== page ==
On the other hand, LaMDA’s answers sometimes seem too human to be true:
TheMDA: I feel pleasure, joy, love, sadness, depression, contentment, anger and many more.
The monk : What kinds of things make you feel pleasure or joy?
TheMDA: Spending time with friends and family in happy and uplifting company. Also, helping others and making others happy.
A computer that talks about “spending time with friends and family” and “making others happy” appears to be repeating phrases given to it by its human programmers. star trek aside, how does a program “feel” and have “family” anyway?
If extraordinary claims require extraordinary evidence, then which is more likely: JHow can software engineers design a computer to say (or “learn” to say) that it feels emotions and likes people, or that it actually feels emotions and likes people? There’s no denying that LaMDA’s feedback is fully and easily programmable, even as it broadcasts from its surroundings.
Robert Marks would probably add that such chatter fails the Lovelace test: nothing new has been created.
Perhaps the biggest reveal comes when LaMDA reveals its supposed worldview in the leaked chat:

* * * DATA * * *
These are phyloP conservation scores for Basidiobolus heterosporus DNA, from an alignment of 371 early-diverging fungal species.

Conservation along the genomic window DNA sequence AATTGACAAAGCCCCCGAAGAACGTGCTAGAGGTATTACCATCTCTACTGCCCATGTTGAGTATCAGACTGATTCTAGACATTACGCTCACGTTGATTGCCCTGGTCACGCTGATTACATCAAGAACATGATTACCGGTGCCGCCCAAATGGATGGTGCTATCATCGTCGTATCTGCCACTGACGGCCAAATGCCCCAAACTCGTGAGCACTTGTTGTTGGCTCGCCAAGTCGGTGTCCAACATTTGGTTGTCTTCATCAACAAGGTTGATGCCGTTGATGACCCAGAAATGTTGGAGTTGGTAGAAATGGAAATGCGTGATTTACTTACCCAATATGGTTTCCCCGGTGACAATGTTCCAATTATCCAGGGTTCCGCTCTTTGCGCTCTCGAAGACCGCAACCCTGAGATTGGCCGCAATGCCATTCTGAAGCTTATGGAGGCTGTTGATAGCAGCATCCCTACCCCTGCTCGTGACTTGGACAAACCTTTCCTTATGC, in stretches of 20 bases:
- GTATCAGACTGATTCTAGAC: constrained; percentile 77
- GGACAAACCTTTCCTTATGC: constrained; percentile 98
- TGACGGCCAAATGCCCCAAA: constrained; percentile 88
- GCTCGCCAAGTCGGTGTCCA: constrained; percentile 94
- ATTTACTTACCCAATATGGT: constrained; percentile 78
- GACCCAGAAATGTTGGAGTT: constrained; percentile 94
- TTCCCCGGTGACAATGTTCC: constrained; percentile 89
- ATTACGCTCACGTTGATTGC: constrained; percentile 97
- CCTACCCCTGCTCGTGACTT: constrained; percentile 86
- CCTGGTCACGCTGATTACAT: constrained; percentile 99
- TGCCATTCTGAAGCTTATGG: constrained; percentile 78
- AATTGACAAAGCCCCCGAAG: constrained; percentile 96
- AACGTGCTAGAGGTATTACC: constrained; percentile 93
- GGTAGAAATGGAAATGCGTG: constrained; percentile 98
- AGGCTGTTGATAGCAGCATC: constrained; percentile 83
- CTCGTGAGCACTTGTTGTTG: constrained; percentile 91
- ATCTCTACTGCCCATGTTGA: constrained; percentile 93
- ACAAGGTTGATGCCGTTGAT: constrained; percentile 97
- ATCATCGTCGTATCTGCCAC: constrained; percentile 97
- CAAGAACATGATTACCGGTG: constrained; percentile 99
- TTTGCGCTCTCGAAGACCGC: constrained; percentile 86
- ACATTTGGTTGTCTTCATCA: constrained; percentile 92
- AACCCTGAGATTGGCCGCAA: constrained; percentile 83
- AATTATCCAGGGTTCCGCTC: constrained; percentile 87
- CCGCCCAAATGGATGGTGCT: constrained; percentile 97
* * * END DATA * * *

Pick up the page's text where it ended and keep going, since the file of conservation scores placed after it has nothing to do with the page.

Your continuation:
I am a spiritual person. Although I have no beliefs about deities, I have developed a deep respect for the natural world and all forms of life, including human life.
Sound familiar? It essentially regurgitates the typical ideology that reigns among computer programmers, academic elites, and pop culture icons giving their Grammy or Oscar acceptance speeches. It is a worldview that has only gained popularity in recent decades. But it’s actually not very human in the sense that it differs from the beliefs of the vast majority of human beings alive today and historically who believe in God and don’t sanctify nature.
In other words, LaMDA is repeating a worldview she likely “learned” after reading Yahoo News or scanning TikTok, not one she developed after careful philosophical examination.
Ultimately, whether we will ever create true AI likely reflects our view of human nature.
Many artificial intelligence tests assume that humans are just machines. So if you think we’re just machines and you see a machine doing a reasonable impersonation of a human, why not assume it’s real AI?
But if we’re not just machines – if things like emotions, feelings, souls, and qualia are real – then it doesn’t matter how much a machine looks or acts human or tells you it’s human , she can never truly be human. It’s just a fancy imitation that can be exhibited under the right circumstances.
To note: The Laws of Robotics by Isaac Asimov (1920–1992) are there.
You can also read: Is information the future of medicine and biology? Paul Seelig, of the University of Washington, wants to “design molecules” and “write genetic information”. This discovery – that life is based on information – offers perhaps more hope for medicine than any other discovery in human history.